Bailiwick of Guernsey

The Bailiwick of Guernsey is a self-governing British Crown Dependency off the coast of Normandy, France, comprising several of the Channel Islands. It has a total land area of  less than 80 square kilometres (30 square miles) and an estimated total population of c 68,000. The island of Guernsey has a population of around 63,000 in 62km2 (24 square miles) and forms the legal and administrative centre of the Bailiwick of Guernsey. The parliament of Guernsey and the nearby inhabited islands of Herm, Jethou and Lihou is the States of Guernsey. (Alderney has its own parliament).

Situated around 49.4°N 2.6°W, Alderney, Guernsey, Herm, Sark, and some other smaller islands together have coastlines of about 50 km (31 mi). Elevation varies from sea level to 114m (374 ft) at Le Moulin on Sark. Sark has a population of around 600 who live in 2 square miles (5.2 km2). Its parliament (together with the inhabited island of Brecqhou) is the Chief Pleas of Sark, with 18 elected members.

There are many smaller islands, islets, rocks and reefs in the Bailiwick. Combined with a tidal range of 10m and fast currents of up to 12 knots, sailing in local waters is dangerous.

Top Sites
  • Burhou

    Satellite View
    Burhou island, 5 km to the north of Alderney, is about one kilometre long by half a kilometre wide. At one time its population of European Storm-petrels was estimated to be 1,000 plus pairs. Today this figure is put closer to 150 pairs, although it is difficult to census the birds. Manx Shearwaters are frequently seen near to the island, and they have been trapped (for ringing) at night over the island. The breeding colony of 275 pairs of Lesser Black-backed Gulls is stable, but Puffin numbers have decreased from 50,000 pairs in 1950 to around 300 currently. In order to minimise disturbance to the breeding Puffins the island is closed to visitors until mid-July each year.
  • Fort le Crocq

    Satellite View
    A west coast rocky headland with several sandy areas and off-lying islands. Premier site for waders with 22 species recorded to date. Roost offshore for Little Egrets, Grey Herons and waders. Regular hunting territory of Peregrine Falcons and Merlin (winter).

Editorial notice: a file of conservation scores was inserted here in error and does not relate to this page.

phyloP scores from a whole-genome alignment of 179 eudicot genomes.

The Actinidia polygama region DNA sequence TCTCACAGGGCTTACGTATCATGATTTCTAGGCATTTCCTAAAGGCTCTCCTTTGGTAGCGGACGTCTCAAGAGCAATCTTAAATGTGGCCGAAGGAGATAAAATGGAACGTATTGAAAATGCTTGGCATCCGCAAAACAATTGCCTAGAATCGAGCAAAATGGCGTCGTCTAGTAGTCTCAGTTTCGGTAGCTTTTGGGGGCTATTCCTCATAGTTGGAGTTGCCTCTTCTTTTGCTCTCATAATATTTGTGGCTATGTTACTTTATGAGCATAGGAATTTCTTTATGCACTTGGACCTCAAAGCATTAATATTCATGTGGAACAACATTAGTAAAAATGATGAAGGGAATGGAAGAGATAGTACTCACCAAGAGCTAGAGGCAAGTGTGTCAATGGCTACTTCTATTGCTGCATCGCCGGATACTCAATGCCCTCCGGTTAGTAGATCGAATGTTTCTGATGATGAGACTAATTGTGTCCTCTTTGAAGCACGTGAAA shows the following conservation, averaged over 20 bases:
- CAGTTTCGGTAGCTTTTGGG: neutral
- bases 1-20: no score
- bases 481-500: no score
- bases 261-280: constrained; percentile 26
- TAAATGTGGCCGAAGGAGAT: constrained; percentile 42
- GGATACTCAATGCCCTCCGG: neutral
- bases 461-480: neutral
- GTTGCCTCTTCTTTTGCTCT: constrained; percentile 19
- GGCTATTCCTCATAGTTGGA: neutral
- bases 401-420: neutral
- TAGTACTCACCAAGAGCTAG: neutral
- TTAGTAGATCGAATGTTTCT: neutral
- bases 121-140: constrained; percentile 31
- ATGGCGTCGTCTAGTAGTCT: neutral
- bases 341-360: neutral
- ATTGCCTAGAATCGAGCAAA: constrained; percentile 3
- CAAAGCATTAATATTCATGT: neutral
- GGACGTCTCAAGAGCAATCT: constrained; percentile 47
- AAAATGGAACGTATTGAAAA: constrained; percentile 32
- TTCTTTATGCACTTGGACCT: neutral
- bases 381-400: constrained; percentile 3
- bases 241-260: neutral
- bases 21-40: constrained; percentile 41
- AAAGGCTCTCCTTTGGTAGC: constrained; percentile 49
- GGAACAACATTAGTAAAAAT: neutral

• Grand Havre Bay

    Satellite View
    A large natural bay with several sandy beaches. A freshwater outlet from the Vale Pond runs into the bay. Another very good bay for waders with good numbers of Dunlin, Ringed Plover, Sanderling and Ruddy Turnstone. Divers, grebes and occasional sea ducks in winter. Sea-watching in north-westerly winds from Chouet Headland (and nearby Jaonneusse Bay headland) can be superb with reasonable numbers of Manx, Balearic and Sooty Shearwaters, Cory`s and Great Shearwater (both rare); Arctic, Great and Pomarine Skuas, impressive movements of Northern gannets and Black-legged Kittiwakes.
  • Guernsey Shoreline

    Satellite View
    A rocky shoreline which runs north from St Peter Port Harbour, around the north coast and down the west coast to Pleinmont, with numerous small bays of both sand and shingle. There are a number of low-lying reefs and islets which greatly increase the area of habitat available. The shoreline is of national importance for wintering Ringed Plover (330) and of international importance for Ruddy Turnstones (730). Many other wading birds occur. During migration up to 25 species of wader can be found and observed at close range. The principal feeding areas are centred on Richmond, Rocquaine, Belle Greve and Grand Havre. There are also a number of roosts at Pecqueries, Miellete and Portinfer. The offshore islets of Houmet Paradis, Omptolle, La Capelle and the rocks off Fort le Crocq also provide safe and undisturbed roost sites.
  • Herm, Jethou & Offshore Islets

    Satellite View
    Herm, and its offshore islets, are important for their colonies of breeding seabirds which include Puffins (85 birds); Manx Shearwaters (10 pairs on Jethou); Common Terns (50 pairs); Fulmar (40 pairs); Lesser Black-backed Gull (110 pairs); Herring Gull (200 pairs); Great Black-backed gull (85 pairs); Razorbill (35 birds); Common Guillemot (120 birds) and European Shag (330 pairs). Other breeding species include single pairs of Raven and Long-eared Owl. Sadly the excellent boat trip, the RSPB Puffin Patrol, that used to run around Herm and Jethou twice each week during the summer to show people Puffins and other seabirds, no longer operates. The island can be very exciting during the migrations. Herm also has a wintering population of around 100 dark-bellied Brent Geese.
  • L'Ancresse, Vale

    Satellite View
    A low lying area of heath-land-common with gorse. A golf course has been created over the western end of the area. During spring and autumn migration the position of the site on the island’s north coast often allows for the build up of migrants. This is the first landfall after the 70-mile crossing of the English Channel. Common Redstart, Northern Wheatear, Whinchat and Yellow Wagtail can be abundant. Waders also use the area with Whimbrel every spring and autumn, and Buff-breasted Sandpipers and Dotterels on a regular basis.
  • L'Eree

    Satellite View
    Open low lying grassland. An area of open water and phragmites reeds forms the northern boundary. A maturing reserve, which is producing scarce and rare birds on an annual basis. Regular Curlew roost of up to 140 birds, Little Egrets (20 birds). Excellent site for passage hirundines and warblers. Aquatic Warblers are annual autumn migrants.
  • Les Landes Vale

    Satellite View